Colorado Voters Pass Proposition to Allow Regulated Use of Psychedelic Mushrooms

November 16, 2022

On November 8, 2022, voters in Colorado passed a ballot initiative to decriminalize possession of and legalize limited use of psychedelic mushrooms and other plant- and fungi-derived psychedelic drugs by those 21 years of age or older. The passage makes Colorado, which was one of the first states to legalize recreational marijuana, the second state to allow the use of psychedelics behind Oregon.

Proposition 122, or the “Natural Medicine Health Act of 2022,” passed with 53 percent of Colorado voters supporting the initiative to 47 percent who voted against, according to the unofficial results released by Colorado’s secretary of state.

The measure will decriminalize psychedelic mushrooms and by 2024 will allow the supervised use of two of the drugs found in the mushrooms, psilocybin and psilocin, at state-regulated “healing centers.” The initiative further establishes the “Natural Medicine Advisory Board” to explore and evaluate ongoing research into psychedelic drugs and their potential health benefits and make recommendations to the legislature and other state entities.

The initiative comes amid growing scientific research on the potential medical benefits of psychedelic drugs in treating mental health conditions, particularly depression, anxiety, and post-traumatic stress disorder (PTSD).

Impact for Employers

The passage of Proposition 122 could increase employers concerns with employees working under the influence of these drugs. Thus, the proposition may be an impetus for employers to review and revise their drug testing and drug-free workplace policies. The Natural Medicine Health Act states that it should not be construed “to require an employer to permit or accommodate the use, consumption, possession, transfer, display, transportation, or growing of natural medicines in the workplace.” This may allow employers to continue to enforce zero-tolerance policies regarding the use of psychedelics. For comparison, Colorado law does not require employers to accommodate the use of marijuana in the workplace and the Colorado Supreme Court has held that employees are not protected from discharge by the state’s employment law protections for lawful, off-duty conduct due to marijuana’s continued illegal status under federal law.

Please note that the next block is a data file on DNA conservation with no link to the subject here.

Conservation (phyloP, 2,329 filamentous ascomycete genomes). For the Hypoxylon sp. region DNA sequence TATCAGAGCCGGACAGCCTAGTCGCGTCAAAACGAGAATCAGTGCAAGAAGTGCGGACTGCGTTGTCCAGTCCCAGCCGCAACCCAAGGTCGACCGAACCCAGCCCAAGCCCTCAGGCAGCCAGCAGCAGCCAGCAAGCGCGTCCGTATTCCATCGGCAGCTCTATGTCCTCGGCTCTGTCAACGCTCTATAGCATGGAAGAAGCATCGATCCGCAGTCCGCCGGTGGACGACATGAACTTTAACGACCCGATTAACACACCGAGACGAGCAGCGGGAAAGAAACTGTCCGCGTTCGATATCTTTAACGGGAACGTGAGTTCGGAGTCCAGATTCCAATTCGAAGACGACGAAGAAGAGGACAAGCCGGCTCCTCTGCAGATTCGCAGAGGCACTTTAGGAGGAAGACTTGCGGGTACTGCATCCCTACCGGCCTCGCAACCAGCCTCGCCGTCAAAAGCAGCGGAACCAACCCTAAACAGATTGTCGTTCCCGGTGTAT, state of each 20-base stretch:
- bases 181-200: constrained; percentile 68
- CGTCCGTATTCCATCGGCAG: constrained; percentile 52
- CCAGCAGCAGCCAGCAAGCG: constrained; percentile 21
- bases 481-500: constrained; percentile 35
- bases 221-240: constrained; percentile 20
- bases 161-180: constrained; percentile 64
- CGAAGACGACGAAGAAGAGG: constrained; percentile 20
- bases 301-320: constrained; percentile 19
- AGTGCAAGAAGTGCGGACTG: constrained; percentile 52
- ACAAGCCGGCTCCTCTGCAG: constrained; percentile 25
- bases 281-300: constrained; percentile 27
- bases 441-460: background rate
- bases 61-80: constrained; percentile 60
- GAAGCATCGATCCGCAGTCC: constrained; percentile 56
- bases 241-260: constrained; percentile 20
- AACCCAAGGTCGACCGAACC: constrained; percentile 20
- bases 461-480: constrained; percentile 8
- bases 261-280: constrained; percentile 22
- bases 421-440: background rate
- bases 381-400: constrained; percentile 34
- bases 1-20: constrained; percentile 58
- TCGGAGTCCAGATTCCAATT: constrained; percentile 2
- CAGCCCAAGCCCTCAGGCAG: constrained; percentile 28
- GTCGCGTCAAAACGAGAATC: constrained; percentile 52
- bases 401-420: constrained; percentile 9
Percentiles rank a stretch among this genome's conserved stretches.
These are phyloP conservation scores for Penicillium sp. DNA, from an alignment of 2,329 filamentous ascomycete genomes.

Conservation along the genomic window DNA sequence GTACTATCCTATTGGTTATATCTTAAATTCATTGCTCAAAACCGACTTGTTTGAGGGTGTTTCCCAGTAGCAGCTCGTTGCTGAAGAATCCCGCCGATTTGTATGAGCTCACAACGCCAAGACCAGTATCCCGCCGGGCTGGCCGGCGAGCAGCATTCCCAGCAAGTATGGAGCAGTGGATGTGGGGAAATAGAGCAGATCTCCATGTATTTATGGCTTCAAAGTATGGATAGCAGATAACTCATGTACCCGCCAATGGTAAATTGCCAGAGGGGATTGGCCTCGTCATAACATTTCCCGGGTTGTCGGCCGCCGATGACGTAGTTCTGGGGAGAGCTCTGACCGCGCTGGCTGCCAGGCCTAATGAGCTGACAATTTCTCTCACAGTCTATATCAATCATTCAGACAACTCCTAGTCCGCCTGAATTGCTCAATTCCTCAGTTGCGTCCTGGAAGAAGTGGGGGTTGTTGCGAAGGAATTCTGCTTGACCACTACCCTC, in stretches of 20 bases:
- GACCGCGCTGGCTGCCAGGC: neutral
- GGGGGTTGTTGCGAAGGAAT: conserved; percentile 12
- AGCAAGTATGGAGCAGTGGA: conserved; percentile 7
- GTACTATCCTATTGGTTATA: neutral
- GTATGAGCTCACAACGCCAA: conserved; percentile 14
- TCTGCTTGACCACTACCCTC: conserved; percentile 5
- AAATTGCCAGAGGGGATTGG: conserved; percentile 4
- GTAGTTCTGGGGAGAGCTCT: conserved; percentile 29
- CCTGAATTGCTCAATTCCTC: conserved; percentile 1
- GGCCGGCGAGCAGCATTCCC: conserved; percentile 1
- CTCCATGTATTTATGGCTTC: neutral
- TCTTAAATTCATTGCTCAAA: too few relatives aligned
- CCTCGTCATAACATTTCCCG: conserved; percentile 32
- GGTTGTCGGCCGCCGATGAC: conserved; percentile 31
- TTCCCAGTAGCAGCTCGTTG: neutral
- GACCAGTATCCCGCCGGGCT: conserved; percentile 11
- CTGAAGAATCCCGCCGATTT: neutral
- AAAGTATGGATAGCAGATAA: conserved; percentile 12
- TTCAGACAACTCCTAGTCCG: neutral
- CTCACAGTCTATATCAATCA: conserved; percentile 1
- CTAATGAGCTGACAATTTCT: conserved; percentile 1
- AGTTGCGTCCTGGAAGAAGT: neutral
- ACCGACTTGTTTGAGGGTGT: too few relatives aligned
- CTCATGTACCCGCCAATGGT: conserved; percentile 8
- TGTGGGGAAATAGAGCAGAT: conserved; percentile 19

Ogletree Deakins will continue to monitor developments with respect to drug legalization initiatives and will post updates on the Drug Testing and State Developments blogs as additional information becomes available. Important information for employers is also available via the firm’s webinar and podcast programs.

This article was drafted by the attorneys of Ogletree Deakins, a labor and employment law firm representing management, and is reprinted with permission. This information should not be relied upon as legal advice.
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